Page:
Only Murders in the Building
Credit: Craig Blankenhorn/Hulu

"The Boy From 6B"— Only Murders in the Building (Hulu)

(Written by Stephen Markley and Ben Philippe; directed by Cherien Dabis)

While the concept of a silent episode isn't quite new, they usually are not so critical to driving a season-long arc forward. Here though, through spotlighting deaf character Theo Dimas (James Caverly), Hulu's comedy crime caper starring Steve Martin, Selena Gomez, and Martin Short ups the ante by enrapturing viewers with unexpected answers about central mysteries on the show. As Theo's tragic backstory unravels, the show plays well with the audience's empathy towards him, and the silent stretches of Gomez and Short's characters Mabel and Oliver stumbling through surveilling him juxtaposed with Martin's character Charles hitting his stride with new girlfriend Jan (Amy Ryan) provide for great physical comedy. —M.J. 

The Other Two
Credit: Greg Endries /HBO Max

"Chase & Pat Are Killing it" — The Other Two (HBO Max)

(Written by Chris Kelly and Sarah Schneider; directed by Kim Nguyen)

The Other Two understands fame on a cellular level — its mercuriality, its randomness, its absurdity – and season 2's penultimate episode put the big dumb ride of celebrity under its cunning microscope. In a rare burst of confidence, Cary (Drew Tarver) contorted his body in all sorts of directions in an airplane bathroom so he could take a pic of his BH (that'd be his butthole) for a Grindr suitor. Alas, Cary didn't understand the ramifications of taking a photo in "live" mode, which wound up revealing the hole's owner, and the whole mess went viral by the time his flight landed in Los Angeles. Cary's journey was just beginning, as the CEO of Skypoint Airlines condemned him for the way he used the lavatory (bad), but celebrities such as Busy Phillips and Julianne Moore soon rushed to his defense and called out Skypoint for being homophobic: "I stand with you and your hole." (Good?) The end result: His first movie, Night Nurse, is revived from the scrap pile, a victory that overshadows all of that hole-miliation. Throw in a cameo from Alessia Cara in which she bemoans her lack of empire ("All I do is sing. It's embarrassing"), a killer Aaron Shock reference, and a cold open that reinforces that the real heathens are in first class, and you've got a masterclass in fame circa 2021. Two bare toes up. —Dan Snierson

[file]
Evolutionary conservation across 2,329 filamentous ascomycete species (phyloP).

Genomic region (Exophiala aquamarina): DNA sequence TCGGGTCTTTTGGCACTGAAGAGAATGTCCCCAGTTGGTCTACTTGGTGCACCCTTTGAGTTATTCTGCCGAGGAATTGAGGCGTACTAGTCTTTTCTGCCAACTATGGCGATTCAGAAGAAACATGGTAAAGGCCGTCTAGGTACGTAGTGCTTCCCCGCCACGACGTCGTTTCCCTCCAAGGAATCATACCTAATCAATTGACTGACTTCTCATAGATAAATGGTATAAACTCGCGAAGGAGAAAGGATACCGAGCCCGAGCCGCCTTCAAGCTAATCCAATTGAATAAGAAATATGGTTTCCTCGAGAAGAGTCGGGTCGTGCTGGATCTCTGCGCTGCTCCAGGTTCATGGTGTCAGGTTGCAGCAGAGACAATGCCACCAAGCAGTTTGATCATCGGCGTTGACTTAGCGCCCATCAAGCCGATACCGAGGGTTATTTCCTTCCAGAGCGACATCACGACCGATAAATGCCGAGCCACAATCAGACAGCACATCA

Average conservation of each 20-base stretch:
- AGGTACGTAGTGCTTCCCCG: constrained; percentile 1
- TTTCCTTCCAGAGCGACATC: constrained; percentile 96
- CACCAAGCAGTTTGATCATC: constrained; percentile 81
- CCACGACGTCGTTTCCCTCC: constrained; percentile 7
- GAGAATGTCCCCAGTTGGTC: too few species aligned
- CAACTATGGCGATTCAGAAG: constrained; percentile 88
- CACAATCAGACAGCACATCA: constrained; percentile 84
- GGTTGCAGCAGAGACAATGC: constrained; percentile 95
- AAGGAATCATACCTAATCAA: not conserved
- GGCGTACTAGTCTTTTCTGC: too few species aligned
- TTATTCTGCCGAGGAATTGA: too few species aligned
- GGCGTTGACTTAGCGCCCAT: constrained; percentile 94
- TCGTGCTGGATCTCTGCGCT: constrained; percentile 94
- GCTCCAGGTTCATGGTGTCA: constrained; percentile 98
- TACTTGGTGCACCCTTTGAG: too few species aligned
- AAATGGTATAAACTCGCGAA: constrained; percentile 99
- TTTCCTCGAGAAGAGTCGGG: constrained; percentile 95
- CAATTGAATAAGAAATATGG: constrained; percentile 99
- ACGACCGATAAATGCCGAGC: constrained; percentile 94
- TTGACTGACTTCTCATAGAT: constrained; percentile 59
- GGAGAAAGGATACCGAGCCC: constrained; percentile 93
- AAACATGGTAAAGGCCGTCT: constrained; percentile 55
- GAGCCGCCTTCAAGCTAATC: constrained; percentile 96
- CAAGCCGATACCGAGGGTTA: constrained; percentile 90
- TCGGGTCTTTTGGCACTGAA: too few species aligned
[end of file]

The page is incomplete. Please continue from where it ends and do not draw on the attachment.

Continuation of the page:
“Highway to Vail,” Real Housewives of Salt Lake City
Credit: Bravo

"Highway to Vail" —The Real Housewives of Salt Lake City (Bravo)

It's a testament to the brilliance of our friends the Bravo editors that the episode chronicling the fallout of Jen Shah's already-much-publicized arrest was so thoroughly riveting. Marked with timestamps throughout, it opens in the Beauty Lab parking lot, with the ladies wondering why they've been ambushed by the feds. Over the course of the long bus ride to Vail, Whitney speculates on Jen's shady business practices, Lisa calls all six of her attorneys, and Jennie digs into Jen's abandoned bag of snacks, all while Heather provides comedic commentary. Meanwhile, at the mansion they're headed to, Mary arrives early to find hostess Meredith in the bathtub, luxuriating equally in both fragrant bubbles and the triumph of having been right all along about their allegedly felonious castmate. Top it all off with some vaguely damning anecdotes at dinner and you've got a Housewives hour for the ages. —Mary Sollosi

Credit: Shane Brown/FX

"California Dreamin"— Reservation Dogs (FX)